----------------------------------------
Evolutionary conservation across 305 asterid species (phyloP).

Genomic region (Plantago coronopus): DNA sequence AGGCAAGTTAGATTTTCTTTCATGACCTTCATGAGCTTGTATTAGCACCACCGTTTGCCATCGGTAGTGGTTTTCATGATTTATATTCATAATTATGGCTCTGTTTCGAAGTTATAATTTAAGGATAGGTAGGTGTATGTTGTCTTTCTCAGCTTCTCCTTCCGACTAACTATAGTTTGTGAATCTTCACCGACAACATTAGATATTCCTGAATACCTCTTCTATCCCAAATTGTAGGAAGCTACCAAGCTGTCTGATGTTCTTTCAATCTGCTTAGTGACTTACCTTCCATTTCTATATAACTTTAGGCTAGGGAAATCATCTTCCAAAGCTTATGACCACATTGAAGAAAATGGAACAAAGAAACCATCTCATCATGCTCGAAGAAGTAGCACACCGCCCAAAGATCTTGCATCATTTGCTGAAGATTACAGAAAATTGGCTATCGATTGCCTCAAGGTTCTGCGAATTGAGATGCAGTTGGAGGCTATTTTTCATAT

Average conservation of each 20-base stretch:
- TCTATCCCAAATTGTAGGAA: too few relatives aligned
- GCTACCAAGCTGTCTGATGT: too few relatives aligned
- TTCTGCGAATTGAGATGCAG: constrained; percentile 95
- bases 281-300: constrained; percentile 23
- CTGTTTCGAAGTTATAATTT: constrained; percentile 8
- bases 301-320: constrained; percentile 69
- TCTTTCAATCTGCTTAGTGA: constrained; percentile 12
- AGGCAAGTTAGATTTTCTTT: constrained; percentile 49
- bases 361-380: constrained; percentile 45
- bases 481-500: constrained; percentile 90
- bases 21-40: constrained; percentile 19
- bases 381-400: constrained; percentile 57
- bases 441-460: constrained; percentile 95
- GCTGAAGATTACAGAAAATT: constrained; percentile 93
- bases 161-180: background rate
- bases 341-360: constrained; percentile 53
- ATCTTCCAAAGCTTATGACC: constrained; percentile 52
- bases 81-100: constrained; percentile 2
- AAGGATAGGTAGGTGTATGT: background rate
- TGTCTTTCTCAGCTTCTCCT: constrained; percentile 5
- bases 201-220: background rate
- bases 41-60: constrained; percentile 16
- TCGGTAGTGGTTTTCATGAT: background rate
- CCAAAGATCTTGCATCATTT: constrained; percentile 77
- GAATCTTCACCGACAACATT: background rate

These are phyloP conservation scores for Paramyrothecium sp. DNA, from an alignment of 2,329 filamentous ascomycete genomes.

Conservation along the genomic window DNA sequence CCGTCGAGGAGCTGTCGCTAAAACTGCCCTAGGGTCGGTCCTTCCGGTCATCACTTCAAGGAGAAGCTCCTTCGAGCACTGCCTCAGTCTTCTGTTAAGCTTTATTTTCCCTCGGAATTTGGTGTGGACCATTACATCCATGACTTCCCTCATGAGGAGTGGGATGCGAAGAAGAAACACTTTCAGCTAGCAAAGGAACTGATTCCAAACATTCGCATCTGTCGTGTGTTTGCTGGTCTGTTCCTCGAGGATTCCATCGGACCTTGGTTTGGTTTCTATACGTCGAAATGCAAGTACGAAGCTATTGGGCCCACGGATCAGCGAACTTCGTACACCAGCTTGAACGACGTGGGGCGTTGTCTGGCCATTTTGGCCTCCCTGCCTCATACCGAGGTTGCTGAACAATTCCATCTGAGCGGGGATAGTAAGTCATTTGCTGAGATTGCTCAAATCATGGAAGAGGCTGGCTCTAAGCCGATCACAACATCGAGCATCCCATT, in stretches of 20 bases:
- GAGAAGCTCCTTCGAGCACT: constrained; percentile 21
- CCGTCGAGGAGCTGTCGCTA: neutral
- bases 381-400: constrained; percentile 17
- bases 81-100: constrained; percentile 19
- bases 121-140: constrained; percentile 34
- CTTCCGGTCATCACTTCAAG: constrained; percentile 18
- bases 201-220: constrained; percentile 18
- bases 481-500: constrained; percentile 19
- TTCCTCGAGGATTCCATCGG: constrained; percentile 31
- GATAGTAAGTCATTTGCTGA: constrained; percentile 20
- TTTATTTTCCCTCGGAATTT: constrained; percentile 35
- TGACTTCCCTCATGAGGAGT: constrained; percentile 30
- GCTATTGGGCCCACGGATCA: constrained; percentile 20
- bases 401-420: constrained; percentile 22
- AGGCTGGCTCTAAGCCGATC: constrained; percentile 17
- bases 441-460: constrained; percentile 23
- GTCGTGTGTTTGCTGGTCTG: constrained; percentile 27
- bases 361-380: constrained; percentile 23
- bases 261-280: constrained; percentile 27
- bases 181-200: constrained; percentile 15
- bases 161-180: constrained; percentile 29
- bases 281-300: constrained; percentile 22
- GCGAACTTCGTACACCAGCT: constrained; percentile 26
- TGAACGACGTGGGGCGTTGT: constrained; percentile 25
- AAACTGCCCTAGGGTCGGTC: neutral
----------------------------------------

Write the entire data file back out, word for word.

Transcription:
Evolutionary conservation across 305 asterid species (phyloP).

Genomic region (Plantago coronopus): DNA sequence AGGCAAGTTAGATTTTCTTTCATGACCTTCATGAGCTTGTATTAGCACCACCGTTTGCCATCGGTAGTGGTTTTCATGATTTATATTCATAATTATGGCTCTGTTTCGAAGTTATAATTTAAGGATAGGTAGGTGTATGTTGTCTTTCTCAGCTTCTCCTTCCGACTAACTATAGTTTGTGAATCTTCACCGACAACATTAGATATTCCTGAATACCTCTTCTATCCCAAATTGTAGGAAGCTACCAAGCTGTCTGATGTTCTTTCAATCTGCTTAGTGACTTACCTTCCATTTCTATATAACTTTAGGCTAGGGAAATCATCTTCCAAAGCTTATGACCACATTGAAGAAAATGGAACAAAGAAACCATCTCATCATGCTCGAAGAAGTAGCACACCGCCCAAAGATCTTGCATCATTTGCTGAAGATTACAGAAAATTGGCTATCGATTGCCTCAAGGTTCTGCGAATTGAGATGCAGTTGGAGGCTATTTTTCATAT

Average conservation of each 20-base stretch:
- TCTATCCCAAATTGTAGGAA: too few relatives aligned
- GCTACCAAGCTGTCTGATGT: too few relatives aligned
- TTCTGCGAATTGAGATGCAG: constrained; percentile 95
- bases 281-300: constrained; percentile 23
- CTGTTTCGAAGTTATAATTT: constrained; percentile 8
- bases 301-320: constrained; percentile 69
- TCTTTCAATCTGCTTAGTGA: constrained; percentile 12
- AGGCAAGTTAGATTTTCTTT: constrained; percentile 49
- bases 361-380: constrained; percentile 45
- bases 481-500: constrained; percentile 90
- bases 21-40: constrained; percentile 19
- bases 381-400: constrained; percentile 57
- bases 441-460: constrained; percentile 95
- GCTGAAGATTACAGAAAATT: constrained; percentile 93
- bases 161-180: background rate
- bases 341-360: constrained; percentile 53
- ATCTTCCAAAGCTTATGACC: constrained; percentile 52
- bases 81-100: constrained; percentile 2
- AAGGATAGGTAGGTGTATGT: background rate
- TGTCTTTCTCAGCTTCTCCT: constrained; percentile 5
- bases 201-220: background rate
- bases 41-60: constrained; percentile 16
- TCGGTAGTGGTTTTCATGAT: background rate
- CCAAAGATCTTGCATCATTT: constrained; percentile 77
- GAATCTTCACCGACAACATT: background rate

These are phyloP conservation scores for Paramyrothecium sp. DNA, from an alignment of 2,329 filamentous ascomycete genomes.

Conservation along the genomic window DNA sequence CCGTCGAGGAGCTGTCGCTAAAACTGCCCTAGGGTCGGTCCTTCCGGTCATCACTTCAAGGAGAAGCTCCTTCGAGCACTGCCTCAGTCTTCTGTTAAGCTTTATTTTCCCTCGGAATTTGGTGTGGACCATTACATCCATGACTTCCCTCATGAGGAGTGGGATGCGAAGAAGAAACACTTTCAGCTAGCAAAGGAACTGATTCCAAACATTCGCATCTGTCGTGTGTTTGCTGGTCTGTTCCTCGAGGATTCCATCGGACCTTGGTTTGGTTTCTATACGTCGAAATGCAAGTACGAAGCTATTGGGCCCACGGATCAGCGAACTTCGTACACCAGCTTGAACGACGTGGGGCGTTGTCTGGCCATTTTGGCCTCCCTGCCTCATACCGAGGTTGCTGAACAATTCCATCTGAGCGGGGATAGTAAGTCATTTGCTGAGATTGCTCAAATCATGGAAGAGGCTGGCTCTAAGCCGATCACAACATCGAGCATCCCATT, in stretches of 20 bases:
- GAGAAGCTCCTTCGAGCACT: constrained; percentile 21
- CCGTCGAGGAGCTGTCGCTA: neutral
- bases 381-400: constrained; percentile 17
- bases 81-100: constrained; percentile 19
- bases 121-140: constrained; percentile 34
- CTTCCGGTCATCACTTCAAG: constrained; percentile 18
- bases 201-220: constrained; percentile 18
- bases 481-500: constrained; percentile 19
- TTCCTCGAGGATTCCATCGG: constrained; percentile 31
- GATAGTAAGTCATTTGCTGA: constrained; percentile 20
- TTTATTTTCCCTCGGAATTT: constrained; percentile 35
- TGACTTCCCTCATGAGGAGT: constrained; percentile 30
- GCTATTGGGCCCACGGATCA: constrained; percentile 20
- bases 401-420: constrained; percentile 22
- AGGCTGGCTCTAAGCCGATC: constrained; percentile 17
- bases 441-460: constrained; percentile 23
- GTCGTGTGTTTGCTGGTCTG: constrained; percentile 27
- bases 361-380: constrained; percentile 23
- bases 261-280: constrained; percentile 27
- bases 181-200: constrained; percentile 15
- bases 161-180: constrained; percentile 29
- bases 281-300: constrained; percentile 22
- GCGAACTTCGTACACCAGCT: constrained; percentile 26
- TGAACGACGTGGGGCGTTGT: constrained; percentile 25
- AAACTGCCCTAGGGTCGGTC: neutral